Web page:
Assuntos
Litotripsia/métodos , Cálculos Ureterais/terapia , Ureteroscopia , Adulto , Gerenciamento Clínico , Feminino , Hospitais Universitários , Humanos , Litotripsia/normas , Masculino , Pessoa de Meia-Idade , Estudos Prospectivos , Próstata/patologia , Resultado do Tratamento
8.
Int J Surg ; 36(Pt D): 676-680, 2016 Dec.
Artigo em Inglês | MEDLINE | ID: mdl-27890653

RESUMO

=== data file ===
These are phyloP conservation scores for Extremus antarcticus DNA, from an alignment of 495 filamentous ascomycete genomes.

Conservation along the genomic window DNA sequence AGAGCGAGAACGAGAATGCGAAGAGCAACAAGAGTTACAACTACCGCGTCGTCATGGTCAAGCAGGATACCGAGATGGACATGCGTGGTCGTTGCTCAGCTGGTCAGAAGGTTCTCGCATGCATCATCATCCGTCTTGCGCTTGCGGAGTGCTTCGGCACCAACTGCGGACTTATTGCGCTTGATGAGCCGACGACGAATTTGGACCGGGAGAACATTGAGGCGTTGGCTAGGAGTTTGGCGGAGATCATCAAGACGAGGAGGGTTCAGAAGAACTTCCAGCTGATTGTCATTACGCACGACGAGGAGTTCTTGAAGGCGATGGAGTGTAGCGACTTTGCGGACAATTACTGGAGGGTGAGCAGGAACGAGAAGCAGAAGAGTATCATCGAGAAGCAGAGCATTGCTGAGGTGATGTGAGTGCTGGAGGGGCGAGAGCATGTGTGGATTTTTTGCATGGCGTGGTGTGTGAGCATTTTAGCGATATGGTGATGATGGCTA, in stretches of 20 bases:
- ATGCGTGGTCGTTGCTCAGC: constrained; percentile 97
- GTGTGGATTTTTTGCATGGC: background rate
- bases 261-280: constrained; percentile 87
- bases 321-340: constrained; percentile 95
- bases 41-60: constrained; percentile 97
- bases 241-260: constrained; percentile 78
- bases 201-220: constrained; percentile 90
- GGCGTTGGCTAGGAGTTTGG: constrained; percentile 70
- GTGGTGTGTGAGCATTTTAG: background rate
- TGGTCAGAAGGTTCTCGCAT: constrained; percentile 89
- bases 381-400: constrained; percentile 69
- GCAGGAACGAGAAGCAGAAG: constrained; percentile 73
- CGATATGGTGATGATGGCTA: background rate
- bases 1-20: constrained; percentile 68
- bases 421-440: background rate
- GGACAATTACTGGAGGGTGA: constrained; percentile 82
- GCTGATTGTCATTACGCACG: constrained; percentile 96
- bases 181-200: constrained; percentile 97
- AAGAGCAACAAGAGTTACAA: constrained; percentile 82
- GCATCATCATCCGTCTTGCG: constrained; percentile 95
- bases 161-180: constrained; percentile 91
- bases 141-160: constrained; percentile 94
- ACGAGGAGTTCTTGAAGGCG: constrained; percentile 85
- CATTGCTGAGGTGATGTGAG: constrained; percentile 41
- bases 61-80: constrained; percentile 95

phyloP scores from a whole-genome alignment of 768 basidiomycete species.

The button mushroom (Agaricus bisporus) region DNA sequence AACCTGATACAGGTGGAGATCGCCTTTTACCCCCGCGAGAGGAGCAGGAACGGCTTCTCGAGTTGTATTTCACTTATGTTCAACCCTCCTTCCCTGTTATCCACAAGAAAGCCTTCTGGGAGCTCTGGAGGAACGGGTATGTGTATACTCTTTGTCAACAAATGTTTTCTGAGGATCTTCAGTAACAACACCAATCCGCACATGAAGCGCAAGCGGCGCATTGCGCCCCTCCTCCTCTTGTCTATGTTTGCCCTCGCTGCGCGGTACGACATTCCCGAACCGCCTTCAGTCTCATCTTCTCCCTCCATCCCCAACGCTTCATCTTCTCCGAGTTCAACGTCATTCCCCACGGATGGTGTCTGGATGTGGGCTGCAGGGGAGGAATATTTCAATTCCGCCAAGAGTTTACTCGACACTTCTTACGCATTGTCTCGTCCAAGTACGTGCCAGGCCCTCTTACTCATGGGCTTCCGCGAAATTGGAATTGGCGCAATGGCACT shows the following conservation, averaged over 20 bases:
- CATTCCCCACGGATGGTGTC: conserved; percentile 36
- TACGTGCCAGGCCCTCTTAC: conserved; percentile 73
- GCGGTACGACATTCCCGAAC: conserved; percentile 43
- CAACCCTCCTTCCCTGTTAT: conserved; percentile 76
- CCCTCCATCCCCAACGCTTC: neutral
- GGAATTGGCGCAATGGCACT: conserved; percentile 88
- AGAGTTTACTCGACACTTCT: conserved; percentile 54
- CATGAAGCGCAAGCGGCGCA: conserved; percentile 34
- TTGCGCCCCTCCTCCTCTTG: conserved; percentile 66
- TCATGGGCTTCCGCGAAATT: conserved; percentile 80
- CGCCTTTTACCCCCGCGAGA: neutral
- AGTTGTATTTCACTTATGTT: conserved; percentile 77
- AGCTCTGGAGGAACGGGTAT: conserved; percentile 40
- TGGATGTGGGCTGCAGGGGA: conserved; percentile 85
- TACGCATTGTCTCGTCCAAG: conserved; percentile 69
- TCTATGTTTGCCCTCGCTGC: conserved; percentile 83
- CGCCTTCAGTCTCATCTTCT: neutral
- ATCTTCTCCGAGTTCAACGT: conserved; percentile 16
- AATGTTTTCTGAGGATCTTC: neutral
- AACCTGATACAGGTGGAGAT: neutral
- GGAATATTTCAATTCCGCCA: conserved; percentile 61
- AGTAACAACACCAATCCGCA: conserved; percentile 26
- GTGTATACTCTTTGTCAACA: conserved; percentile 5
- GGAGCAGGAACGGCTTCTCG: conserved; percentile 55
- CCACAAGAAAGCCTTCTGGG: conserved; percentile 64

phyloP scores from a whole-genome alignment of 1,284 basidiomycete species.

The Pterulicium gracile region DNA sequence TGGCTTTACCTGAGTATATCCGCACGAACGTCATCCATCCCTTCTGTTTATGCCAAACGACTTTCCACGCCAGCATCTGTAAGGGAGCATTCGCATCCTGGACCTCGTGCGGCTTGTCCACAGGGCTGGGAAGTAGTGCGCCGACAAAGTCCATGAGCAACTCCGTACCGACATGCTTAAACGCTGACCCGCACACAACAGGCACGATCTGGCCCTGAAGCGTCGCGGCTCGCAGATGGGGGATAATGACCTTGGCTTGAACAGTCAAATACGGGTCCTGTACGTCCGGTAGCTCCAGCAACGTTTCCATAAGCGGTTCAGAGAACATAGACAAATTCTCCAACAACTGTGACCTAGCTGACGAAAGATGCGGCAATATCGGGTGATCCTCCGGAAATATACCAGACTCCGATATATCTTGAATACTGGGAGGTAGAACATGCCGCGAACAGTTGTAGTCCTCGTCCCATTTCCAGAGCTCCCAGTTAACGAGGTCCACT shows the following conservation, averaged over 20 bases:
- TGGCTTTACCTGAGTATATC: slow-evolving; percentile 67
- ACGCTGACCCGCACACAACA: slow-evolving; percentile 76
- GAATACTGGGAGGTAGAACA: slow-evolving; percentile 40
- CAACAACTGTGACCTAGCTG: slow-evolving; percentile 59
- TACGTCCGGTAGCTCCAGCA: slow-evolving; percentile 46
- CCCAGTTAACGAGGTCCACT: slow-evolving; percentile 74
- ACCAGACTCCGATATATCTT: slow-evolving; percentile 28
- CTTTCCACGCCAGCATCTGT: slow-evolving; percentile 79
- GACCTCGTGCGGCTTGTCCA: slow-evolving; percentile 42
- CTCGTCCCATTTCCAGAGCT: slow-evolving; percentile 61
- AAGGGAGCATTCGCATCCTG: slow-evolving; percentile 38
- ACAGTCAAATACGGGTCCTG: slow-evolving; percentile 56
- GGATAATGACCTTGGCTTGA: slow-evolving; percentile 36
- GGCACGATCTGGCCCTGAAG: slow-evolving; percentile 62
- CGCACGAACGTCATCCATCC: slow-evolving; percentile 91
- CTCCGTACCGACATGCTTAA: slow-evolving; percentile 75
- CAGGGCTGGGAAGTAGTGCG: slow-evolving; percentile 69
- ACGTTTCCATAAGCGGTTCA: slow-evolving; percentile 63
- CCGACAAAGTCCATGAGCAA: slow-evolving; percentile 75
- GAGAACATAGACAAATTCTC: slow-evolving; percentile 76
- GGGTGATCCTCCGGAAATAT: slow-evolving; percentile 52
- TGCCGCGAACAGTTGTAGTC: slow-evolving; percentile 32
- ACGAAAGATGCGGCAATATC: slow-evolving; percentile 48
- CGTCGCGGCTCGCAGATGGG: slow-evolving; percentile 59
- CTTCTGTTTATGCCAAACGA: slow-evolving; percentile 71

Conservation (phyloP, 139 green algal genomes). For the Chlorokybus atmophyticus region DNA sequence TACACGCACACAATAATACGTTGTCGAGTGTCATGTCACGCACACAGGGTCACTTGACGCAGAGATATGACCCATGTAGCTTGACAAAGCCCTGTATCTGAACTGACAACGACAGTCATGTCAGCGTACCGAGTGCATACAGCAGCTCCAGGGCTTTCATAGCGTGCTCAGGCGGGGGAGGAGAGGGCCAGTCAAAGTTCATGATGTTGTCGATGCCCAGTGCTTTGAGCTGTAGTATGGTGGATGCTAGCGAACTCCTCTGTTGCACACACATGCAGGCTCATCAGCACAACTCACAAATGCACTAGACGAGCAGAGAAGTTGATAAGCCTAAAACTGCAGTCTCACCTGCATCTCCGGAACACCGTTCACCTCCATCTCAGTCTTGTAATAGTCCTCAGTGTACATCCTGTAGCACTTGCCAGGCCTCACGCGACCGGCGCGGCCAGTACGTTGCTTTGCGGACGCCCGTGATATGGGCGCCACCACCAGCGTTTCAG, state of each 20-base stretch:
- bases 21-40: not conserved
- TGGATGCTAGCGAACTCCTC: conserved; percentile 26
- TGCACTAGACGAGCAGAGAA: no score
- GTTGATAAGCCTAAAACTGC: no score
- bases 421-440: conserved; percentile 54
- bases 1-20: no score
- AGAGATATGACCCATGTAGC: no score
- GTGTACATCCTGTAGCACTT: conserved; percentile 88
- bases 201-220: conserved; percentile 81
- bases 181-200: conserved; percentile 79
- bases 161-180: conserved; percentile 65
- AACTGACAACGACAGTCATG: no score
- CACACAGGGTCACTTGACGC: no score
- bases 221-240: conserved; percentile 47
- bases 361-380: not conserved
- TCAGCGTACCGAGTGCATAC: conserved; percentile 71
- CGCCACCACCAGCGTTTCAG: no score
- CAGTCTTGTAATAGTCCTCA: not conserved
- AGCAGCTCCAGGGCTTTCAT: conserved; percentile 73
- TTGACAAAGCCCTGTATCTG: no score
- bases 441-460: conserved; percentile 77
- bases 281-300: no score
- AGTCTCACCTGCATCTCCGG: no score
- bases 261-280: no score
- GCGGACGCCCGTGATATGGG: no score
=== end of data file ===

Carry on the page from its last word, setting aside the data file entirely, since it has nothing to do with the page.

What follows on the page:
INTRODUCTION: Shock wave lithotripsy (SWL) is a well - established treatment option for urolithiasis. The technology of SWL has undergone significant changes in an attempt to better optimize the results while reducing failure rates. There are some important limitations that restrict the use of SWL. In this review, we aim to place these advantages and limitations in perspective, assess the current role of SWL, and discuss recent advances in lithotripsy technology and treatment strategies. METHODS: A comprehensive review was conducted to identify studies reporting outcomes on ESWL. We searched for literature (PubMed, Embase, Medline) that focused on the physics of shock waves, theories of stone disintegration, and studies on optimising shock wave application. Relevant articles in English published since 1980 were selected for inclusion. RESULTS: Efficacy has been shown to vary between lithotripters. To maximize stone fragmentation and reduce failure rates, many factors can be optimized. Factors to consider in proper patient selection include skin - to - stone distance and stone size. Careful attention to the rate of shock wave administration, proper coupling of the treatment head to the patient have important influences on the success of lithotripsy. CONCLUSION: Proper selection of patients who are expected to respond well to SWL, as well as attention to the technical aspects of the procedure are the keys to SWL success. Studies aiming to determine the mechanisms of shock wave action in stone breakage have begun to suggest new treatment strategies to improve success rates and safety.